June is a national dairy month and it’s a great time to promote dairy products and raise awareness for dairy farming among the greater community.
June is a national dairy month and it’s a great time to promote dairy products and raise awareness for dairy farming among the greater community. With less and less of the general public directly connected to agriculture, it’s imperative for farmers and the corresponding national promotion programs to actively spread the word.
The American Dairy Association North East is the local affiliate of the National Dairy Council and a regional consolidation of three promotion organizations including the American Dairy Association and Dairy Council, Inc., Mid-Atlantic Dairy Association and Pennsylvania Dairy Promotion Program. The organization is funded by dairy checkoff dollars from more than 12,000 dairy farms in New York, New Jersey, Maryland, Delaware, Pennsylvania and northern Virginia.
“For every 100 pounds of milk sold, 15 cents is deducted for promotion,” explained Katie Dotterer-Pyle, the former producer relations coordinator for the Mid-Atlantic Dairy Association and owner of Cow Comfort Inn Dairy in Maryland. “Of that 10 cents goes towards local dairy promotion and 5 cents goes to the Dairy Management Inc., the national dairy promotion organization to promote the industry as a whole.”
The organization fosters relationships with consumers, the media, health professionals, educators and more to promote the health benefits associated with dairy products. Through social media, blogs and in-person training events, the promotion efforts benefit all participating farmers.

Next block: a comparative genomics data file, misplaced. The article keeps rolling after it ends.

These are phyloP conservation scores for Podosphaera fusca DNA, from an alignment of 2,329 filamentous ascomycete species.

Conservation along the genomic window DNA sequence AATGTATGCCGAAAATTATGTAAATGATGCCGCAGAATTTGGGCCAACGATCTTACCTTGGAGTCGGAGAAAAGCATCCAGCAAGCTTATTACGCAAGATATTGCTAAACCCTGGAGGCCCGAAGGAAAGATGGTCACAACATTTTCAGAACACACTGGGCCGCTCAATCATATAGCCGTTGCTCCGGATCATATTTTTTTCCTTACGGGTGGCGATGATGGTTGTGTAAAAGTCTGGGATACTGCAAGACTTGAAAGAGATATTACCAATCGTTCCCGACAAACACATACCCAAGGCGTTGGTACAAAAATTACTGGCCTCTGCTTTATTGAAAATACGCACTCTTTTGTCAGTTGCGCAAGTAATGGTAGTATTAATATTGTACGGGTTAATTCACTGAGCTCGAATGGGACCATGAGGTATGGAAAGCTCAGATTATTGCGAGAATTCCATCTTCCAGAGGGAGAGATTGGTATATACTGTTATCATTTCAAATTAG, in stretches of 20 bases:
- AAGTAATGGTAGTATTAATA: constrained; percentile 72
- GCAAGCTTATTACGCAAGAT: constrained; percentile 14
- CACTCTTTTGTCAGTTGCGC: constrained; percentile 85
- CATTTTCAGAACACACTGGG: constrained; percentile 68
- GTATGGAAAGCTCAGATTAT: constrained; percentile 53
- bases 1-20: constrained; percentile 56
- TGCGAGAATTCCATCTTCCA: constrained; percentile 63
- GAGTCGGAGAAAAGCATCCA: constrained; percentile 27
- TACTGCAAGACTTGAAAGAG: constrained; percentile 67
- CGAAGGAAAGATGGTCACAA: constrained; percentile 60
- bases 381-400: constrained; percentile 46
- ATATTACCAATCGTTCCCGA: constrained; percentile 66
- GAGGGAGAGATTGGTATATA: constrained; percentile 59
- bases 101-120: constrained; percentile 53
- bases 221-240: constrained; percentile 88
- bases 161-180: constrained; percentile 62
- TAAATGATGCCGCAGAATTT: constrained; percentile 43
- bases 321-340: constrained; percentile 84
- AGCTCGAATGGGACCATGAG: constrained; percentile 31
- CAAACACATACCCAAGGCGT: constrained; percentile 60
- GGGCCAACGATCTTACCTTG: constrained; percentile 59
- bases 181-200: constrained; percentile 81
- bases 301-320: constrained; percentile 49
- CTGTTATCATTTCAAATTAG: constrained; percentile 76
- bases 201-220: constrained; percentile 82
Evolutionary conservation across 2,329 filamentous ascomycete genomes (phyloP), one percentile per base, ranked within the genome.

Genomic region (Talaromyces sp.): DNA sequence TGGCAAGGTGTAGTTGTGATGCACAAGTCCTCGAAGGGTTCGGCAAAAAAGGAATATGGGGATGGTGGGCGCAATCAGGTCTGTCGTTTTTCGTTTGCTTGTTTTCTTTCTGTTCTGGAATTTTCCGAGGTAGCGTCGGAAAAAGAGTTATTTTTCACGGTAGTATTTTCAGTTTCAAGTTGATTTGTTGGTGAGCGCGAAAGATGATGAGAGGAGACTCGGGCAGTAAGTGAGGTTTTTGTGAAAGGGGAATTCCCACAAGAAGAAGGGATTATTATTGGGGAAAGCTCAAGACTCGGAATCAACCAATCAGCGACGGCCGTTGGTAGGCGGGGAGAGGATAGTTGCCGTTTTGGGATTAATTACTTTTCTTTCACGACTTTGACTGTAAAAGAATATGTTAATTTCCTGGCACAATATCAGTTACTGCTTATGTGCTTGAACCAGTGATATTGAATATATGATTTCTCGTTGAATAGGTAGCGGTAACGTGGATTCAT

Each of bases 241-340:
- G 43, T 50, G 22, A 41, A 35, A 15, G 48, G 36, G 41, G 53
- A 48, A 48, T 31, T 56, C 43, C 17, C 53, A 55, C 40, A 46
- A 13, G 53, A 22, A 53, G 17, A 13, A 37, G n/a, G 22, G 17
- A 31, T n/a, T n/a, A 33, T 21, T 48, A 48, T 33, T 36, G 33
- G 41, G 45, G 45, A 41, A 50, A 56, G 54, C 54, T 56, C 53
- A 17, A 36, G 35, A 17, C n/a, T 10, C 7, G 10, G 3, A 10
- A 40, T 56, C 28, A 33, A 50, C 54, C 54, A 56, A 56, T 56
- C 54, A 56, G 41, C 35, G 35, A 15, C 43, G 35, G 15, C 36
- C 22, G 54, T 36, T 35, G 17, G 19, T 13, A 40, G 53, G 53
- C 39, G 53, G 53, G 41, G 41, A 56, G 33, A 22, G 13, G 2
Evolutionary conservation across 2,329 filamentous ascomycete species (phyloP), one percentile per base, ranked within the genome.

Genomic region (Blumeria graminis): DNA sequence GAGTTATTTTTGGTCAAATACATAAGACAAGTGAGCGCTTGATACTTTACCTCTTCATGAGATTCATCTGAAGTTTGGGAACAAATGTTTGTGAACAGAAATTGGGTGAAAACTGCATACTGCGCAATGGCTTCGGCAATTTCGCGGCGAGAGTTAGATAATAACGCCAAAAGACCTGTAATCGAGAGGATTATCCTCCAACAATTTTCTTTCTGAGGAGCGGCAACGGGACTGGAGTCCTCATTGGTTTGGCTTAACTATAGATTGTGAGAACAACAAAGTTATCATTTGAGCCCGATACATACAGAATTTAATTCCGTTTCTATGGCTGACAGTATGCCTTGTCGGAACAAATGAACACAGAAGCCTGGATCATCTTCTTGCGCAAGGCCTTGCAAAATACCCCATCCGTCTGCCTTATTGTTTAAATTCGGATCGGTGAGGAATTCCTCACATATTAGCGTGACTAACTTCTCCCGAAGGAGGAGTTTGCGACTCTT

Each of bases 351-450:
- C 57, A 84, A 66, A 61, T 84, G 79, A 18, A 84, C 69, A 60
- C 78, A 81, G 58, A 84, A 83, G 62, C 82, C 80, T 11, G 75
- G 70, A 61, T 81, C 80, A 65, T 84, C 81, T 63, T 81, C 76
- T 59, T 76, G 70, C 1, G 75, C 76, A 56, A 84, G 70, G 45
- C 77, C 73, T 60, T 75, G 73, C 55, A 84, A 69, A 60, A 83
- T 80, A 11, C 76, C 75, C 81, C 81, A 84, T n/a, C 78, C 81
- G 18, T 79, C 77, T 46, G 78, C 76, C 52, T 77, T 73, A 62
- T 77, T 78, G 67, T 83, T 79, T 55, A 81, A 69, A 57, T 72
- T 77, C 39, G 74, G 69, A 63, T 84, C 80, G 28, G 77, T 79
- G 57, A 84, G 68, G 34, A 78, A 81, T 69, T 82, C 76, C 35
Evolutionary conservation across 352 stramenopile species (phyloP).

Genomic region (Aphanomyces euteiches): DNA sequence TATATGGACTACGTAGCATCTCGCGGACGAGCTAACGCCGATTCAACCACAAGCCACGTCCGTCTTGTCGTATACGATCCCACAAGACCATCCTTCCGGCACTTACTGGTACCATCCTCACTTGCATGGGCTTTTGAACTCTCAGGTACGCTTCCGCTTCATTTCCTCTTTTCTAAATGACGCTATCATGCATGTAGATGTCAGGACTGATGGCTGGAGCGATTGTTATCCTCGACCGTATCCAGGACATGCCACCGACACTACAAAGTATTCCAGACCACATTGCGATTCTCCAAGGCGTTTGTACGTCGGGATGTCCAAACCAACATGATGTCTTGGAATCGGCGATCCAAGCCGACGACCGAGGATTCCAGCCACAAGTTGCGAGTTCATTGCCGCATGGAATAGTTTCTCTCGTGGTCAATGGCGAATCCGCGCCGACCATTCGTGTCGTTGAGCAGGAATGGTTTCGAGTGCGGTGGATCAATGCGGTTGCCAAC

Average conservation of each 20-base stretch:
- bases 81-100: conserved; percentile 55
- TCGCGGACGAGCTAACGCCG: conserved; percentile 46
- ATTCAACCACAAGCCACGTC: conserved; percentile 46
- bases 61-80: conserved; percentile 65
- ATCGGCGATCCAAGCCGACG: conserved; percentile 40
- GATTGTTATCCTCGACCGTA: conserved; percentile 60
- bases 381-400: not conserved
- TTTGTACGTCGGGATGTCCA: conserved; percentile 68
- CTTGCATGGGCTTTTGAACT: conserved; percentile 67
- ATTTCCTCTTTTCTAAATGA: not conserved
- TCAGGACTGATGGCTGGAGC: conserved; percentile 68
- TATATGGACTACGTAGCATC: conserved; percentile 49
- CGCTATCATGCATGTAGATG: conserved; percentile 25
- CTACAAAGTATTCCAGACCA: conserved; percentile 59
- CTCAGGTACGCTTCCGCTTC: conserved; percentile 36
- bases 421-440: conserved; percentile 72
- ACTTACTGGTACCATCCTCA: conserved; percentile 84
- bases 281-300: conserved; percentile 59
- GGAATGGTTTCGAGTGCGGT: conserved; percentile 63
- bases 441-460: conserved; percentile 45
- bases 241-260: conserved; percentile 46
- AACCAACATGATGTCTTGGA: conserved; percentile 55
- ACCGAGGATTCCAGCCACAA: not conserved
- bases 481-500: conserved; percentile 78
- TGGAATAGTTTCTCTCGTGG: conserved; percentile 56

In addition to benefitting from the consolidated efforts of the American Dairy Association North East, there are five marketing strategies you can implement on your own farm. These are tools that Dotterer-Pyle has used with success on her own farm.
- Participate in Checkoff Trainings– The trainings can be held for as few as 10 farmers within a given area. The day-long training helps you better prepare for educating and interacting with the general public in regards to farm life. “The training helps farmers write an ‘elevator speech,’ teaches dairy farmers how to drive dairy discussions and learn what consumers think of you as a farmer,” she explained.
- Farm tours– Invite the community in to experience in person how a dairy operation works. Showing people in person allows for conversation and an opportunity to answer questions.
“We’ve had people visit that think we still milk by hand,” she said. “People don’t know what a teat is or what a milking machine looks like.”
Farm tours can be given one at a time, to small groups or an open house can be planned. “Even if your schedule is super busy, make time for farm tours,” she urged.
- Social media– Dotterer-Pyle admits that she has received a lot of eye rolls when she encourages other dairy farmers to participate in social media. But it’s not a fad, it’s here to stay. The key to success is picking the right platform.
“Facebook is an older crowd. Younger people are on Snapchat and Instagram,” she said. “You have to go to where the customer base is.”
Posting is the easiest part of the process. In October 2016, she shot a four minute video about the milking process. It garnered 250,000 views. “Answering questions to the post takes the most time, but it’s the most important part,” she said.
- Avoid jargon– Today’s consumers aren’t familiar with farming lingo. Think of ways to relate technical terms to something the general public can grasp. “I’ll compare a hoof trimming to a manicure,” she said.
- Break out of your silo– “It’s important to go to other groups and interact with people who aren’t dairy farmers, those are the people we’re trying to reach and convince to buy dairy products over other plant-based products on the market,” she said.